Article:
Vitamin B12 is a group of nutrients that play a critical role in the correct development and performance of several body functions, mainly the nervous system. It also prevents severe health conditions like megaloblastic anemia, where your blood cells are fewer in number and struggle to carry enough oxygen, making you tired and weak.
You may have heard that some people turn to supplements to ensure they get enough of this nutrient. The truth is, as long as you consume animal foods regularly, you’re probably doing so. In order to confirm your intakes are adequate, we present you with several foods that are considered good sources of B12 vitamin. However, always talk to your doctor or dietitian for any questions or concerns regarding nutrition, as this does not constitute medical advice.
How much vitamin B12 should I take?
The recommended intakes may vary depending on the country’s official health institutions. For reference, we will be using those from the American National Health Institutes. They establish a Recommended Dietary Allowance, the average level of intake that is seen as sufficient to meet the nutritional requirements for most people.
In this case, the majority of the population should try to get 2,4 micrograms of vitamin B12 a day, although this changes depending on the age and whether you’re pregnant or lactating. The whole table reads as follows:
Birth than 6 months: 0,4 mcg
7-12 months: 0,5 mcg
1-3 years: 0,9 mcg
4-8 years: 1,2 mcg
9-13: 1,8 mcg
14-18: 2,4 mcg
Older than 19: 2,4 mcg
Pregnant teens and women: 2,6 mcg
Lactating teens and women: 2,8 mcg
It should be noted that quantities for babies younger than 12 months old constitute the adequate intake, which is the amount assumed to ensure nutritional adequacy, as there’s not enough evidence to establish a RDA.
The best sources of vitamin B12
Organ meats, or offal, are among the best sources of vitamin B12 available For example, according to the NIH’s Office of Dietary Supplements, three ounces of cooked and pan-fried live contain 70.7 micrograms per servings. That amounts to a staggering 2,944% of the daily value that is recommended.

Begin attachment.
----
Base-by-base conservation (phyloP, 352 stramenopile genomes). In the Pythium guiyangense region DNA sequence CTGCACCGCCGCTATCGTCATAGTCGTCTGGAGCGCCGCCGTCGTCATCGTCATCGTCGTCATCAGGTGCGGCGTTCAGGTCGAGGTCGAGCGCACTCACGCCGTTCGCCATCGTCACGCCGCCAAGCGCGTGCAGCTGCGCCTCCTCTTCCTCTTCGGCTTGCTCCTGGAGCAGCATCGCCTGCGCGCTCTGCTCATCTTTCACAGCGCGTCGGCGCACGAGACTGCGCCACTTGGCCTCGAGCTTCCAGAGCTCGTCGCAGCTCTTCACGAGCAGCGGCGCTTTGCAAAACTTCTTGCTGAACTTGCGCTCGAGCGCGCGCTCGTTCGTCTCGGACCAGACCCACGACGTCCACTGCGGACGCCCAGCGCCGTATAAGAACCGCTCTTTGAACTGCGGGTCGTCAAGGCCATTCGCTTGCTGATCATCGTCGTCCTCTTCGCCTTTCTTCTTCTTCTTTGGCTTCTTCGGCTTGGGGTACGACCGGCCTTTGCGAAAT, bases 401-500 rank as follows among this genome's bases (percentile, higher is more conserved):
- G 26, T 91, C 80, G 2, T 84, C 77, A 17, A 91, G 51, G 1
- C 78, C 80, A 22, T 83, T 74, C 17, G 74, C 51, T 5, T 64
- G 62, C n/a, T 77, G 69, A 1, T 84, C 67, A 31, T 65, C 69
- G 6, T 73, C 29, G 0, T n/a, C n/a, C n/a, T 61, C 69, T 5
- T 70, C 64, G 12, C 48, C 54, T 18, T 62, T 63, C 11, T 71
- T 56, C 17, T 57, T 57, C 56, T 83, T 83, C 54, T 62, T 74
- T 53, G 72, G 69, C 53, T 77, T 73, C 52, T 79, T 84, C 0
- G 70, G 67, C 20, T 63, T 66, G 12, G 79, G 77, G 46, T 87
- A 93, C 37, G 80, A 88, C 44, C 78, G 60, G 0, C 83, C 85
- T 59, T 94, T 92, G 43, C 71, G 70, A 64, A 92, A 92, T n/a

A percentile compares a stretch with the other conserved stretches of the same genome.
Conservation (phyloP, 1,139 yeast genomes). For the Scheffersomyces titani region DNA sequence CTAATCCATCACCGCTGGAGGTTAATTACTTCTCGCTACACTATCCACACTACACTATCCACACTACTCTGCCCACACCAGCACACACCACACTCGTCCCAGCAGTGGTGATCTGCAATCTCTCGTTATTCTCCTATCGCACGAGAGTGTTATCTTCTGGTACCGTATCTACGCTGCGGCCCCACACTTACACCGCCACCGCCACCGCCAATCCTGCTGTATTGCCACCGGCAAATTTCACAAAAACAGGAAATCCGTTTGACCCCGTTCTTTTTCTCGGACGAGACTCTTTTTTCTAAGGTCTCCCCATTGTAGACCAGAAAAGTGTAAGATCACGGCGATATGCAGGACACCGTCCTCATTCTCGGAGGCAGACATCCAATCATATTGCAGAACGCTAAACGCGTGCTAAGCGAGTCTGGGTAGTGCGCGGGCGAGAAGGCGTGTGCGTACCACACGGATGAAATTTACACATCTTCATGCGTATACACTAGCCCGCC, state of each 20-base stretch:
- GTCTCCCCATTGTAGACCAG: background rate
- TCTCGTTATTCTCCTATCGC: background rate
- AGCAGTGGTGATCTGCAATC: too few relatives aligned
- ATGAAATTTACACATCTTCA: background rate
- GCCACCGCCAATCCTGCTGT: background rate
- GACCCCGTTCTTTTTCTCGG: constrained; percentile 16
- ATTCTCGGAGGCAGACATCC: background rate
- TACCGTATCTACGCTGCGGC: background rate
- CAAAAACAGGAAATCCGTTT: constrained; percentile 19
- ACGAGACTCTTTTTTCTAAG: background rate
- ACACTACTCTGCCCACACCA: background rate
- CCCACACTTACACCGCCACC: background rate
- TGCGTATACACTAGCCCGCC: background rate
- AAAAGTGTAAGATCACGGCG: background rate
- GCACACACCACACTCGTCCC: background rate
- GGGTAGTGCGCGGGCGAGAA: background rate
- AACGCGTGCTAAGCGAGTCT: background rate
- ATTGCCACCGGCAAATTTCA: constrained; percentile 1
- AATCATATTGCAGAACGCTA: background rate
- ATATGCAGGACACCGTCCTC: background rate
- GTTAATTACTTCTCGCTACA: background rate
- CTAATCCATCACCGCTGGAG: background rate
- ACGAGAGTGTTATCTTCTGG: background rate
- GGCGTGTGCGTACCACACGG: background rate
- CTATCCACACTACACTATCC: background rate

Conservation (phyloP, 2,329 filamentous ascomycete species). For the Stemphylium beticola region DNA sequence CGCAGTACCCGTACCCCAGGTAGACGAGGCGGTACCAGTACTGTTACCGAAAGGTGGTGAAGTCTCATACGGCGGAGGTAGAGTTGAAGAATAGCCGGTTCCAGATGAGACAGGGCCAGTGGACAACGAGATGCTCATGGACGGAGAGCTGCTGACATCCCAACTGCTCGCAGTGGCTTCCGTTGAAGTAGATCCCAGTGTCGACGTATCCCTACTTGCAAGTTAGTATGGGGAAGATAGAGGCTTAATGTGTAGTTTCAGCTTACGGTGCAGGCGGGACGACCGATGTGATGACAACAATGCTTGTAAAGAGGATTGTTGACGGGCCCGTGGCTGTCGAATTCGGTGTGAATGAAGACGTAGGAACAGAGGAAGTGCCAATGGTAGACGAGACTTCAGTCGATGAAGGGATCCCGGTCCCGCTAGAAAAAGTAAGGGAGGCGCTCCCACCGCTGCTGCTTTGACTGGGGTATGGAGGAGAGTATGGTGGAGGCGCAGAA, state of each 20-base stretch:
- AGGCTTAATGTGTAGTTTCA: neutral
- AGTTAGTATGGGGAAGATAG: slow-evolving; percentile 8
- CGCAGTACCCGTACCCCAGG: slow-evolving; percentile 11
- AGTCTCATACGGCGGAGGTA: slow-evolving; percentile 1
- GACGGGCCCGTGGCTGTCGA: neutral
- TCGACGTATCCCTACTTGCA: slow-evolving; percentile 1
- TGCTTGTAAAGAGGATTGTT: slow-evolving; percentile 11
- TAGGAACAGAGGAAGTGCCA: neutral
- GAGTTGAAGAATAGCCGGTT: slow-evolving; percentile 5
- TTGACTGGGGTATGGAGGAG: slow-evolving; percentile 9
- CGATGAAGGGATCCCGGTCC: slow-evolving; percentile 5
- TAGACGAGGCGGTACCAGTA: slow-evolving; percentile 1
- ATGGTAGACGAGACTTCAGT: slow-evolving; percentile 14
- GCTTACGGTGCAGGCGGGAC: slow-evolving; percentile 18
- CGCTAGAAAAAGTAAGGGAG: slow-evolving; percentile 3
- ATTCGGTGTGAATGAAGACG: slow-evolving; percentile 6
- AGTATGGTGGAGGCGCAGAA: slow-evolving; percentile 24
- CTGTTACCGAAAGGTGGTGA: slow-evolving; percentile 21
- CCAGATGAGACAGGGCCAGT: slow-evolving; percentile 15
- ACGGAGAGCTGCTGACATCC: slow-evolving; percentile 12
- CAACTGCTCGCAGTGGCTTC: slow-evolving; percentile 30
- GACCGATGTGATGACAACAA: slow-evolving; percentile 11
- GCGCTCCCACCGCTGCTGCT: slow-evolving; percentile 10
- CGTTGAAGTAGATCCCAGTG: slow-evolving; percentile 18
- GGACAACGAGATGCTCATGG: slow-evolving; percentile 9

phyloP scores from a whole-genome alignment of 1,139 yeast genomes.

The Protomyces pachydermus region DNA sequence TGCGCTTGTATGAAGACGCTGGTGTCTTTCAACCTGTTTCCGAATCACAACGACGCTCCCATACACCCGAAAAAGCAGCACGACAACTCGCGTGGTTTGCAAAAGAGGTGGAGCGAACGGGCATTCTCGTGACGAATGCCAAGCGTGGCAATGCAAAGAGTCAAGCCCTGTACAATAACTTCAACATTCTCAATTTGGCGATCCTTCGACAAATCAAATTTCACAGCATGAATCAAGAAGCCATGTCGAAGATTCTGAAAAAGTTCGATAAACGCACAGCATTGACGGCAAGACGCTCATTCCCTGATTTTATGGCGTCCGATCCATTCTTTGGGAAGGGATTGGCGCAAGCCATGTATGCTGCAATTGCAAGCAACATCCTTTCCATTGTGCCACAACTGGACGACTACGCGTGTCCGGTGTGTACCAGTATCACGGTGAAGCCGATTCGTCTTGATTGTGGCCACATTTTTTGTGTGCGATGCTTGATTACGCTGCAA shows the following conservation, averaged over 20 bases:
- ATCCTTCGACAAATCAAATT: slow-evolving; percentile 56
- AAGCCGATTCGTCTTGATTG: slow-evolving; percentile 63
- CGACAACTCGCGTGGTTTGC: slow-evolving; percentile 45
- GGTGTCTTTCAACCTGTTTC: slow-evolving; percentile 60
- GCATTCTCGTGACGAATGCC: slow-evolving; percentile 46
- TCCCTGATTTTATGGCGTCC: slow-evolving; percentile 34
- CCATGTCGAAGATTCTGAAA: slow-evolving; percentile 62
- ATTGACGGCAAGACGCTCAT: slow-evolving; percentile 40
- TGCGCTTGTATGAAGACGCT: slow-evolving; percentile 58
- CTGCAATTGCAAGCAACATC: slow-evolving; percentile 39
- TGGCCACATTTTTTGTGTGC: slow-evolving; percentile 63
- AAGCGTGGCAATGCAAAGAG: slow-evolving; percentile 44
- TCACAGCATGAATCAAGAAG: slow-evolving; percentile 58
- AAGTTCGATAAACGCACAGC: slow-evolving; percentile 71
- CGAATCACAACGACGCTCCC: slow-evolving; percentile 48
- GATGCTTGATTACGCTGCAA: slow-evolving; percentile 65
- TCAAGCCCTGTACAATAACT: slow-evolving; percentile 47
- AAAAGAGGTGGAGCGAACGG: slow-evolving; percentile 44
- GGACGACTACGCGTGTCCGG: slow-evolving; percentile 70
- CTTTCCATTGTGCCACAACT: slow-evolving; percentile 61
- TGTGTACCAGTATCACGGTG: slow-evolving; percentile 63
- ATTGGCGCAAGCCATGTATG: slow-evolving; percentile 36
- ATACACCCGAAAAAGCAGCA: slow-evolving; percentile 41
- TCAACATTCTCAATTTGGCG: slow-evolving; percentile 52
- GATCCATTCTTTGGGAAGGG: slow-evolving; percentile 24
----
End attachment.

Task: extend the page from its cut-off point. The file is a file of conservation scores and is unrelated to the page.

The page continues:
Although clams are a strong competitor, other kinds of meat rank well in the table, like beef. Three ounces of ground beef (85% lean, 15% fat) contain 2.4 micrograms per serving, which matches the daily recommended amount exactly (100%). Other meats are lighter, like turkey (0,3 micrograms in three ounces of breast meat, 14% of the daily value).
Three ounces of cooked clams will get you 17 micrograms of vitamin B12, which means 708% of the daily value you should aim for. As you can see, just a few clams are enough to have your needs covered in this regard.
Fish is the other type of food to consider when looking for good sources of vitamin B12. Bluefish tuna in particular, the most common type of tuna, seems to rank pretty well in this regard, as just three ounces will get you 9,3 micrograms of this nutrient, 385% of the daily value.
Although the exact amount will depend on the brand, some people may welcome this addition to the list, as fortified foods are sometimes one of the only non-animal foods that can be seen as a good source of vitamin B12. A quarter of a cup can contain 8.3 to 24 micrograms per serving, which accounts for 346 to 1000% of the amount you should be consuming daily. Vegetarians see these yeasts as a great resource that won’t force them to consume meat or fish.
Salmon is a good source of protein and omega-3, and it also provides a considerable amount of B12: about 2,6 micrograms per serving, 108% compared to the daily value that’s recommended.
One cup of 2% milk will make for 54% of the daily value (1,3 micrograms), so it’s another option for those who don’t include meat or fish in their diets.
Another dairy product that benefits from its animal origin is yogurt. A 6-ounce container of plain, fat-free yogurt contains carries 1 microgram of vitamin B12, 43% of the daily value.